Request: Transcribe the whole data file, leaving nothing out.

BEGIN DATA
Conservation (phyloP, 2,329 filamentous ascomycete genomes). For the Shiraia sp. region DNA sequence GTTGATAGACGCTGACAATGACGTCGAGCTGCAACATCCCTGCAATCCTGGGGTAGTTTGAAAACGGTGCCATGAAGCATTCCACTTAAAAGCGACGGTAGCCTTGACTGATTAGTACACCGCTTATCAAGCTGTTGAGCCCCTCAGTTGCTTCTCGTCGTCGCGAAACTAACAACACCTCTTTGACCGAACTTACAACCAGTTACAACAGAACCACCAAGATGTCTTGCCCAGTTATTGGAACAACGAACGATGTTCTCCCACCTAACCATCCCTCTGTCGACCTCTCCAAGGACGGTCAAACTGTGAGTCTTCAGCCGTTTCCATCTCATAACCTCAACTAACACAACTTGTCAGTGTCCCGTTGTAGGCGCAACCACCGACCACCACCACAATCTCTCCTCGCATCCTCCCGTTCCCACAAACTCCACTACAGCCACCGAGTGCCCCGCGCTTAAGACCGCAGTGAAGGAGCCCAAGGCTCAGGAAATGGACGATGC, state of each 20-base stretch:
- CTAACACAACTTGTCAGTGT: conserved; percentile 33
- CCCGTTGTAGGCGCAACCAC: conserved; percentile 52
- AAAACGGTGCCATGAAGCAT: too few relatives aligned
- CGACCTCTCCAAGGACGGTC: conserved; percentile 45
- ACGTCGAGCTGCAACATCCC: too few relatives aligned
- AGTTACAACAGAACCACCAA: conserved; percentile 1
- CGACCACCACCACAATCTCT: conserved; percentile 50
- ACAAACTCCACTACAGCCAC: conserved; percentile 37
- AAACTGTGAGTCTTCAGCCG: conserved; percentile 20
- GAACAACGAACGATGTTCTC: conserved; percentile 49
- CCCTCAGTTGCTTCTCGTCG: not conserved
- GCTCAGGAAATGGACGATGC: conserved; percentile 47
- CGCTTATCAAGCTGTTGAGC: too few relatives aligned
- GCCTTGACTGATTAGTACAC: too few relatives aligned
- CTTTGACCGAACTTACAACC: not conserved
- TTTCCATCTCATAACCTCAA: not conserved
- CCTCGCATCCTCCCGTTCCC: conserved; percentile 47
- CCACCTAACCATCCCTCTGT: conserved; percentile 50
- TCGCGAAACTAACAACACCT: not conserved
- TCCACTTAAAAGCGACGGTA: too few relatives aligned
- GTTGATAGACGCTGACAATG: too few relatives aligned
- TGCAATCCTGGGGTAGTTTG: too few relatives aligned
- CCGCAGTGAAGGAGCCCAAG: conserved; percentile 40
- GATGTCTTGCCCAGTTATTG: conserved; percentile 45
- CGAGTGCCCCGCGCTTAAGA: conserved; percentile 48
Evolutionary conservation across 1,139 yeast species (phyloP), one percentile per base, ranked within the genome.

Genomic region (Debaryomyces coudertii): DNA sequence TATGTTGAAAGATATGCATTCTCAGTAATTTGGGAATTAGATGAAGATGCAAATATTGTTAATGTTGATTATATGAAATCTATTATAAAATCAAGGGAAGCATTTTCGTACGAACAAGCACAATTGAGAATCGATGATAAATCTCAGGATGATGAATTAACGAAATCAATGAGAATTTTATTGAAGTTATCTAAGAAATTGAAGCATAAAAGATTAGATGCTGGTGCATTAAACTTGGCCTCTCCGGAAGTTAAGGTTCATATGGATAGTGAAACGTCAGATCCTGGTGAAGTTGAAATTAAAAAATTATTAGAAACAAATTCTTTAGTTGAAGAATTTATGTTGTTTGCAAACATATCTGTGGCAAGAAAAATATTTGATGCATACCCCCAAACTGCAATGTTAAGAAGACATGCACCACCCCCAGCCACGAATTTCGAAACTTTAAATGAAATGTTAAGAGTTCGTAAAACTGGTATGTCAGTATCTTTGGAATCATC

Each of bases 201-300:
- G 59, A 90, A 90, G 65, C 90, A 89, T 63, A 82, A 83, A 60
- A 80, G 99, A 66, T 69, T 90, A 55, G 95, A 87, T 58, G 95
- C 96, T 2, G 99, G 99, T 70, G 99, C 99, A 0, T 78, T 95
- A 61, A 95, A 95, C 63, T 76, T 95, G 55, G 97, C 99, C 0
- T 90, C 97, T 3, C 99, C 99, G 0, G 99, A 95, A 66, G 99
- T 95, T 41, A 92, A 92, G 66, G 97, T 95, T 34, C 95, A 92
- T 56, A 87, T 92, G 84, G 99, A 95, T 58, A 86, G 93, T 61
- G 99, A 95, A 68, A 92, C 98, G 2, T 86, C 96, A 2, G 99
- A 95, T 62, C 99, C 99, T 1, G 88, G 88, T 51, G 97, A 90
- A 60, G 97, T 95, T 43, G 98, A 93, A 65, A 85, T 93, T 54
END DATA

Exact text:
Conservation (phyloP, 2,329 filamentous ascomycete genomes). For the Shiraia sp. region DNA sequence GTTGATAGACGCTGACAATGACGTCGAGCTGCAACATCCCTGCAATCCTGGGGTAGTTTGAAAACGGTGCCATGAAGCATTCCACTTAAAAGCGACGGTAGCCTTGACTGATTAGTACACCGCTTATCAAGCTGTTGAGCCCCTCAGTTGCTTCTCGTCGTCGCGAAACTAACAACACCTCTTTGACCGAACTTACAACCAGTTACAACAGAACCACCAAGATGTCTTGCCCAGTTATTGGAACAACGAACGATGTTCTCCCACCTAACCATCCCTCTGTCGACCTCTCCAAGGACGGTCAAACTGTGAGTCTTCAGCCGTTTCCATCTCATAACCTCAACTAACACAACTTGTCAGTGTCCCGTTGTAGGCGCAACCACCGACCACCACCACAATCTCTCCTCGCATCCTCCCGTTCCCACAAACTCCACTACAGCCACCGAGTGCCCCGCGCTTAAGACCGCAGTGAAGGAGCCCAAGGCTCAGGAAATGGACGATGC, state of each 20-base stretch:
- CTAACACAACTTGTCAGTGT: conserved; percentile 33
- CCCGTTGTAGGCGCAACCAC: conserved; percentile 52
- AAAACGGTGCCATGAAGCAT: too few relatives aligned
- CGACCTCTCCAAGGACGGTC: conserved; percentile 45
- ACGTCGAGCTGCAACATCCC: too few relatives aligned
- AGTTACAACAGAACCACCAA: conserved; percentile 1
- CGACCACCACCACAATCTCT: conserved; percentile 50
- ACAAACTCCACTACAGCCAC: conserved; percentile 37
- AAACTGTGAGTCTTCAGCCG: conserved; percentile 20
- GAACAACGAACGATGTTCTC: conserved; percentile 49
- CCCTCAGTTGCTTCTCGTCG: not conserved
- GCTCAGGAAATGGACGATGC: conserved; percentile 47
- CGCTTATCAAGCTGTTGAGC: too few relatives aligned
- GCCTTGACTGATTAGTACAC: too few relatives aligned
- CTTTGACCGAACTTACAACC: not conserved
- TTTCCATCTCATAACCTCAA: not conserved
- CCTCGCATCCTCCCGTTCCC: conserved; percentile 47
- CCACCTAACCATCCCTCTGT: conserved; percentile 50
- TCGCGAAACTAACAACACCT: not conserved
- TCCACTTAAAAGCGACGGTA: too few relatives aligned
- GTTGATAGACGCTGACAATG: too few relatives aligned
- TGCAATCCTGGGGTAGTTTG: too few relatives aligned
- CCGCAGTGAAGGAGCCCAAG: conserved; percentile 40
- GATGTCTTGCCCAGTTATTG: conserved; percentile 45
- CGAGTGCCCCGCGCTTAAGA: conserved; percentile 48
Evolutionary conservation across 1,139 yeast species (phyloP), one percentile per base, ranked within the genome.

Genomic region (Debaryomyces coudertii): DNA sequence TATGTTGAAAGATATGCATTCTCAGTAATTTGGGAATTAGATGAAGATGCAAATATTGTTAATGTTGATTATATGAAATCTATTATAAAATCAAGGGAAGCATTTTCGTACGAACAAGCACAATTGAGAATCGATGATAAATCTCAGGATGATGAATTAACGAAATCAATGAGAATTTTATTGAAGTTATCTAAGAAATTGAAGCATAAAAGATTAGATGCTGGTGCATTAAACTTGGCCTCTCCGGAAGTTAAGGTTCATATGGATAGTGAAACGTCAGATCCTGGTGAAGTTGAAATTAAAAAATTATTAGAAACAAATTCTTTAGTTGAAGAATTTATGTTGTTTGCAAACATATCTGTGGCAAGAAAAATATTTGATGCATACCCCCAAACTGCAATGTTAAGAAGACATGCACCACCCCCAGCCACGAATTTCGAAACTTTAAATGAAATGTTAAGAGTTCGTAAAACTGGTATGTCAGTATCTTTGGAATCATC

Each of bases 201-300:
- G 59, A 90, A 90, G 65, C 90, A 89, T 63, A 82, A 83, A 60
- A 80, G 99, A 66, T 69, T 90, A 55, G 95, A 87, T 58, G 95
- C 96, T 2, G 99, G 99, T 70, G 99, C 99, A 0, T 78, T 95
- A 61, A 95, A 95, C 63, T 76, T 95, G 55, G 97, C 99, C 0
- T 90, C 97, T 3, C 99, C 99, G 0, G 99, A 95, A 66, G 99
- T 95, T 41, A 92, A 92, G 66, G 97, T 95, T 34, C 95, A 92
- T 56, A 87, T 92, G 84, G 99, A 95, T 58, A 86, G 93, T 61
- G 99, A 95, A 68, A 92, C 98, G 2, T 86, C 96, A 2, G 99
- A 95, T 62, C 99, C 99, T 1, G 88, G 88, T 51, G 97, A 90
- A 60, G 97, T 95, T 43, G 98, A 93, A 65, A 85, T 93, T 54